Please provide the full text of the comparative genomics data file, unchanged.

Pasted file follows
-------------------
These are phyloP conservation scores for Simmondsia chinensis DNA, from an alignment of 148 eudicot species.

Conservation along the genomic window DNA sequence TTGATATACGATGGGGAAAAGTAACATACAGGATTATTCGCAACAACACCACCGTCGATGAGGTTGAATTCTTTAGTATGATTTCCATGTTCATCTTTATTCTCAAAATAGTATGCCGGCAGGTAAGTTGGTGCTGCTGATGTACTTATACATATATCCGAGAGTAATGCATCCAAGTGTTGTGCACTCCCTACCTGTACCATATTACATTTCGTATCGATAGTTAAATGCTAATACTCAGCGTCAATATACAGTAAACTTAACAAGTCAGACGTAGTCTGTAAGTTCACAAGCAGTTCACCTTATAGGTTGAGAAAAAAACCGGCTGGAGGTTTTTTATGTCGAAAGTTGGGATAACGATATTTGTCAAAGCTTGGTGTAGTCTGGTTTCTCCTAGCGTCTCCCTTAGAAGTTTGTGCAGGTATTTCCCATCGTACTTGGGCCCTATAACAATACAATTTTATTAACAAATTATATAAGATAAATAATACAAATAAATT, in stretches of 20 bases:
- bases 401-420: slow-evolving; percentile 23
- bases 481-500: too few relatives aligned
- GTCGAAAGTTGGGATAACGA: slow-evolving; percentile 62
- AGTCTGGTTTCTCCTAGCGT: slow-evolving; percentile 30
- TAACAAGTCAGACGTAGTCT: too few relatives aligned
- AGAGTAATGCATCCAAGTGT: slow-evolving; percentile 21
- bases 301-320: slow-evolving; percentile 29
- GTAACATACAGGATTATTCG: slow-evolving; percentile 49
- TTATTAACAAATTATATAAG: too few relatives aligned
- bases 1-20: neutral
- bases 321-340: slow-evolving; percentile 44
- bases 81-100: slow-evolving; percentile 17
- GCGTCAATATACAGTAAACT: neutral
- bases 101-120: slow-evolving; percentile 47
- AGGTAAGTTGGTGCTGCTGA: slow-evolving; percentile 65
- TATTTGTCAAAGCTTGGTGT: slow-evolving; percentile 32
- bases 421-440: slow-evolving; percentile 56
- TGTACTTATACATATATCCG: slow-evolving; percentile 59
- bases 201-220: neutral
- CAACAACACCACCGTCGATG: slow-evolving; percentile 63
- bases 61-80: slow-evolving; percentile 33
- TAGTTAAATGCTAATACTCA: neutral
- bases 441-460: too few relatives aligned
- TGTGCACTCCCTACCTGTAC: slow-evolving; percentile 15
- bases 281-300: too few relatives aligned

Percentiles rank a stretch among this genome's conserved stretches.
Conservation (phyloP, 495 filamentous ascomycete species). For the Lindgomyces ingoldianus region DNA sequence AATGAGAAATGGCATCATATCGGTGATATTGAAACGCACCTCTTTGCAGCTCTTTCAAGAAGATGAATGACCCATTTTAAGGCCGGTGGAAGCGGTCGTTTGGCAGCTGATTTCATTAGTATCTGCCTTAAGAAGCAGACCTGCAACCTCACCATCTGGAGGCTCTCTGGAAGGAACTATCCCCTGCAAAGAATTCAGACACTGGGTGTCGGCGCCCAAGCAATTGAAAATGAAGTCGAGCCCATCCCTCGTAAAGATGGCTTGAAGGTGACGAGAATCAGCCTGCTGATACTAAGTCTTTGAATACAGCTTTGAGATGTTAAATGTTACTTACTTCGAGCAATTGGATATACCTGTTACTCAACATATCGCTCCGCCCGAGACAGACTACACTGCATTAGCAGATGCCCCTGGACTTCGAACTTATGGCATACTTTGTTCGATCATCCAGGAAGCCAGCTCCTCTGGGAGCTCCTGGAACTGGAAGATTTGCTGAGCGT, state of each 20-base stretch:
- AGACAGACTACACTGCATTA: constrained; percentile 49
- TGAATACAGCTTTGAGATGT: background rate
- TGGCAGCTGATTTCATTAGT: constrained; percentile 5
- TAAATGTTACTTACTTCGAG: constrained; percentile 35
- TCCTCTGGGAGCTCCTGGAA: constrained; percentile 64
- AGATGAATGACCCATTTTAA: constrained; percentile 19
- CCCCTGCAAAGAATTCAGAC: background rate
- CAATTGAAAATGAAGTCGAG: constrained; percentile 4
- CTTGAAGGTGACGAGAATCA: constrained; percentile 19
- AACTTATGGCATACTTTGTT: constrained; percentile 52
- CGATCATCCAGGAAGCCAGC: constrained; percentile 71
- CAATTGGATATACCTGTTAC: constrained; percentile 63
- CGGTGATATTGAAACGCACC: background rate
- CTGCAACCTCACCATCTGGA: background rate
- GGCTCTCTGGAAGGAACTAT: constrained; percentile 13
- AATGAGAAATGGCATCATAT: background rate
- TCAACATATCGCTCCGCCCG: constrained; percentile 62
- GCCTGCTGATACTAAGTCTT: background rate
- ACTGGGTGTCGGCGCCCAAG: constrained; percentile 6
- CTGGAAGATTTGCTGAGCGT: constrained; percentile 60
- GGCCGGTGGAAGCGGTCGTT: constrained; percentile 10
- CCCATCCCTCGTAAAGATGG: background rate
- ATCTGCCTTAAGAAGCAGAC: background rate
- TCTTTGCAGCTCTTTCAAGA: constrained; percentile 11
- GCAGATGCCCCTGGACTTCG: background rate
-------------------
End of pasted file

These are phyloP conservation scores for Simmondsia chinensis DNA, from an alignment of 148 eudicot species.

Conservation along the genomic window DNA sequence TTGATATACGATGGGGAAAAGTAACATACAGGATTATTCGCAACAACACCACCGTCGATGAGGTTGAATTCTTTAGTATGATTTCCATGTTCATCTTTATTCTCAAAATAGTATGCCGGCAGGTAAGTTGGTGCTGCTGATGTACTTATACATATATCCGAGAGTAATGCATCCAAGTGTTGTGCACTCCCTACCTGTACCATATTACATTTCGTATCGATAGTTAAATGCTAATACTCAGCGTCAATATACAGTAAACTTAACAAGTCAGACGTAGTCTGTAAGTTCACAAGCAGTTCACCTTATAGGTTGAGAAAAAAACCGGCTGGAGGTTTTTTATGTCGAAAGTTGGGATAACGATATTTGTCAAAGCTTGGTGTAGTCTGGTTTCTCCTAGCGTCTCCCTTAGAAGTTTGTGCAGGTATTTCCCATCGTACTTGGGCCCTATAACAATACAATTTTATTAACAAATTATATAAGATAAATAATACAAATAAATT, in stretches of 20 bases:
- bases 401-420: slow-evolving; percentile 23
- bases 481-500: too few relatives aligned
- GTCGAAAGTTGGGATAACGA: slow-evolving; percentile 62
- AGTCTGGTTTCTCCTAGCGT: slow-evolving; percentile 30
- TAACAAGTCAGACGTAGTCT: too few relatives aligned
- AGAGTAATGCATCCAAGTGT: slow-evolving; percentile 21
- bases 301-320: slow-evolving; percentile 29
- GTAACATACAGGATTATTCG: slow-evolving; percentile 49
- TTATTAACAAATTATATAAG: too few relatives aligned
- bases 1-20: neutral
- bases 321-340: slow-evolving; percentile 44
- bases 81-100: slow-evolving; percentile 17
- GCGTCAATATACAGTAAACT: neutral
- bases 101-120: slow-evolving; percentile 47
- AGGTAAGTTGGTGCTGCTGA: slow-evolving; percentile 65
- TATTTGTCAAAGCTTGGTGT: slow-evolving; percentile 32
- bases 421-440: slow-evolving; percentile 56
- TGTACTTATACATATATCCG: slow-evolving; percentile 59
- bases 201-220: neutral
- CAACAACACCACCGTCGATG: slow-evolving; percentile 63
- bases 61-80: slow-evolving; percentile 33
- TAGTTAAATGCTAATACTCA: neutral
- bases 441-460: too few relatives aligned
- TGTGCACTCCCTACCTGTAC: slow-evolving; percentile 15
- bases 281-300: too few relatives aligned

Percentiles rank a stretch among this genome's conserved stretches.
Conservation (phyloP, 495 filamentous ascomycete species). For the Lindgomyces ingoldianus region DNA sequence AATGAGAAATGGCATCATATCGGTGATATTGAAACGCACCTCTTTGCAGCTCTTTCAAGAAGATGAATGACCCATTTTAAGGCCGGTGGAAGCGGTCGTTTGGCAGCTGATTTCATTAGTATCTGCCTTAAGAAGCAGACCTGCAACCTCACCATCTGGAGGCTCTCTGGAAGGAACTATCCCCTGCAAAGAATTCAGACACTGGGTGTCGGCGCCCAAGCAATTGAAAATGAAGTCGAGCCCATCCCTCGTAAAGATGGCTTGAAGGTGACGAGAATCAGCCTGCTGATACTAAGTCTTTGAATACAGCTTTGAGATGTTAAATGTTACTTACTTCGAGCAATTGGATATACCTGTTACTCAACATATCGCTCCGCCCGAGACAGACTACACTGCATTAGCAGATGCCCCTGGACTTCGAACTTATGGCATACTTTGTTCGATCATCCAGGAAGCCAGCTCCTCTGGGAGCTCCTGGAACTGGAAGATTTGCTGAGCGT, state of each 20-base stretch:
- AGACAGACTACACTGCATTA: constrained; percentile 49
- TGAATACAGCTTTGAGATGT: background rate
- TGGCAGCTGATTTCATTAGT: constrained; percentile 5
- TAAATGTTACTTACTTCGAG: constrained; percentile 35
- TCCTCTGGGAGCTCCTGGAA: constrained; percentile 64
- AGATGAATGACCCATTTTAA: constrained; percentile 19
- CCCCTGCAAAGAATTCAGAC: background rate
- CAATTGAAAATGAAGTCGAG: constrained; percentile 4
- CTTGAAGGTGACGAGAATCA: constrained; percentile 19
- AACTTATGGCATACTTTGTT: constrained; percentile 52
- CGATCATCCAGGAAGCCAGC: constrained; percentile 71
- CAATTGGATATACCTGTTAC: constrained; percentile 63
- CGGTGATATTGAAACGCACC: background rate
- CTGCAACCTCACCATCTGGA: background rate
- GGCTCTCTGGAAGGAACTAT: constrained; percentile 13
- AATGAGAAATGGCATCATAT: background rate
- TCAACATATCGCTCCGCCCG: constrained; percentile 62
- GCCTGCTGATACTAAGTCTT: background rate
- ACTGGGTGTCGGCGCCCAAG: constrained; percentile 6
- CTGGAAGATTTGCTGAGCGT: constrained; percentile 60
- GGCCGGTGGAAGCGGTCGTT: constrained; percentile 10
- CCCATCCCTCGTAAAGATGG: background rate
- ATCTGCCTTAAGAAGCAGAC: background rate
- TCTTTGCAGCTCTTTCAAGA: constrained; percentile 11
- GCAGATGCCCCTGGACTTCG: background rate